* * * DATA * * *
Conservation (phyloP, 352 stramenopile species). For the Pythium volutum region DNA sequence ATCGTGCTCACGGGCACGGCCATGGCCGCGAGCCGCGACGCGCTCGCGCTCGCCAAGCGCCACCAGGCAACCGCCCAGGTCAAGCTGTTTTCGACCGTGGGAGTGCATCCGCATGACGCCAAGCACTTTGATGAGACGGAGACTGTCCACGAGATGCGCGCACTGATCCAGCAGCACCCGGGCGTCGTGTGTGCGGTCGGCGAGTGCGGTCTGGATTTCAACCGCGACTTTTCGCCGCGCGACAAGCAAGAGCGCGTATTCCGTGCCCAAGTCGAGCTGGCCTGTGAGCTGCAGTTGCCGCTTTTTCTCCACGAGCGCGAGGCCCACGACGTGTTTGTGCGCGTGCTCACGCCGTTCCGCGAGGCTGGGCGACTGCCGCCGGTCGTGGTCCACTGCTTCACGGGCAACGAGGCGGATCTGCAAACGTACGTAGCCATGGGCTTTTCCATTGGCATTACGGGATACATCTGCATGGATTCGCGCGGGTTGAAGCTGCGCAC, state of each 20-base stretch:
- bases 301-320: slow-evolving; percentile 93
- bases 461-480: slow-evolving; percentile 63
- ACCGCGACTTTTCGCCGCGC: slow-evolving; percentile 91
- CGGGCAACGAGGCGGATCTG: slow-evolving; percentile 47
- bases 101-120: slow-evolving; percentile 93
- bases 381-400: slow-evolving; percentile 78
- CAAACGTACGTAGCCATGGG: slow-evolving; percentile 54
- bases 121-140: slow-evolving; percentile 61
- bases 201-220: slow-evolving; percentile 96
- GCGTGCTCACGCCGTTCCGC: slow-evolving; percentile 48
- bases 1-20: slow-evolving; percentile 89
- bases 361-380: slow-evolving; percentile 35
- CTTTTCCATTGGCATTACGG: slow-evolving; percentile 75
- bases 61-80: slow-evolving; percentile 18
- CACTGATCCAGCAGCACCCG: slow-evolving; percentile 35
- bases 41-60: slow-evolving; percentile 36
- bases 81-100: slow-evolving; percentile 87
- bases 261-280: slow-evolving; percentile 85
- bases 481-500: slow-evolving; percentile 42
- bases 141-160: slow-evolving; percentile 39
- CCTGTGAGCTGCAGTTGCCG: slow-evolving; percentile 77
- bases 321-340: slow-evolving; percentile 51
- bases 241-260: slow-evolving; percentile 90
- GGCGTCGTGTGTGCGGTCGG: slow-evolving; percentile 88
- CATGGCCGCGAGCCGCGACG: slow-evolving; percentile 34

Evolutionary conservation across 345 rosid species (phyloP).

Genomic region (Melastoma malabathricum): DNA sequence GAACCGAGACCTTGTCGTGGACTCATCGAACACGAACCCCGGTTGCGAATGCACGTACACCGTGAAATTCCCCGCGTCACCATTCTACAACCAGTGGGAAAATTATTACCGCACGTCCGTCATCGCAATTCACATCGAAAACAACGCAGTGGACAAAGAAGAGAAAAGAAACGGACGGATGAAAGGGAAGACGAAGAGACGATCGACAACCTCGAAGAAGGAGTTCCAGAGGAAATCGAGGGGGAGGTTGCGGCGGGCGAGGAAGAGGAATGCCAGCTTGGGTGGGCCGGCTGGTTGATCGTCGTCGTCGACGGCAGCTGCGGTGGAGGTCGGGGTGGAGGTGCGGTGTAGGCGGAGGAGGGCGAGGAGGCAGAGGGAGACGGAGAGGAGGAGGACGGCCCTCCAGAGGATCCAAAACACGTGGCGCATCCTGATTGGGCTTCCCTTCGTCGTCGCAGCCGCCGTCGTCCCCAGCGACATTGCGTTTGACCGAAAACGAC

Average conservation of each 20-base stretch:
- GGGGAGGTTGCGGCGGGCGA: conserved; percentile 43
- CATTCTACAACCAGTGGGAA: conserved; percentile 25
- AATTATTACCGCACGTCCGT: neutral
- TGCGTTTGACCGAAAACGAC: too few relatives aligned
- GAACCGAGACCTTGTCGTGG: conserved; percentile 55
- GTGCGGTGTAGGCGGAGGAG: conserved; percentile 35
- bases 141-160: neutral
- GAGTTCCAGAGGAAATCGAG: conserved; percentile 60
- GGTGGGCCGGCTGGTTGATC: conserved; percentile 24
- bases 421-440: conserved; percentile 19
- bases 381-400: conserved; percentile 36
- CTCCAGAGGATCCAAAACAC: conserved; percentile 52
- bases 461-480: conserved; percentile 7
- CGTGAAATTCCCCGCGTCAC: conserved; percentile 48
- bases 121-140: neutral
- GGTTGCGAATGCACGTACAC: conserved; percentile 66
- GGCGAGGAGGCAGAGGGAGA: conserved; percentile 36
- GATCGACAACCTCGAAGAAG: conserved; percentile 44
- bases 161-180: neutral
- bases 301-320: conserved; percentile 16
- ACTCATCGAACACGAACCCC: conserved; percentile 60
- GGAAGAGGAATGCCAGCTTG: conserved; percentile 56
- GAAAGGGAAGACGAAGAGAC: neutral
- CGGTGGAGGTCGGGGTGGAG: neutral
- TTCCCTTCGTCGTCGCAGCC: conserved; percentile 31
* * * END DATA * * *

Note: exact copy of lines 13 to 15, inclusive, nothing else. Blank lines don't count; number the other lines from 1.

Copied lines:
- bases 361-380: slow-evolving; percentile 35
- CTTTTCCATTGGCATTACGG: slow-evolving; percentile 75
- bases 61-80: slow-evolving; percentile 18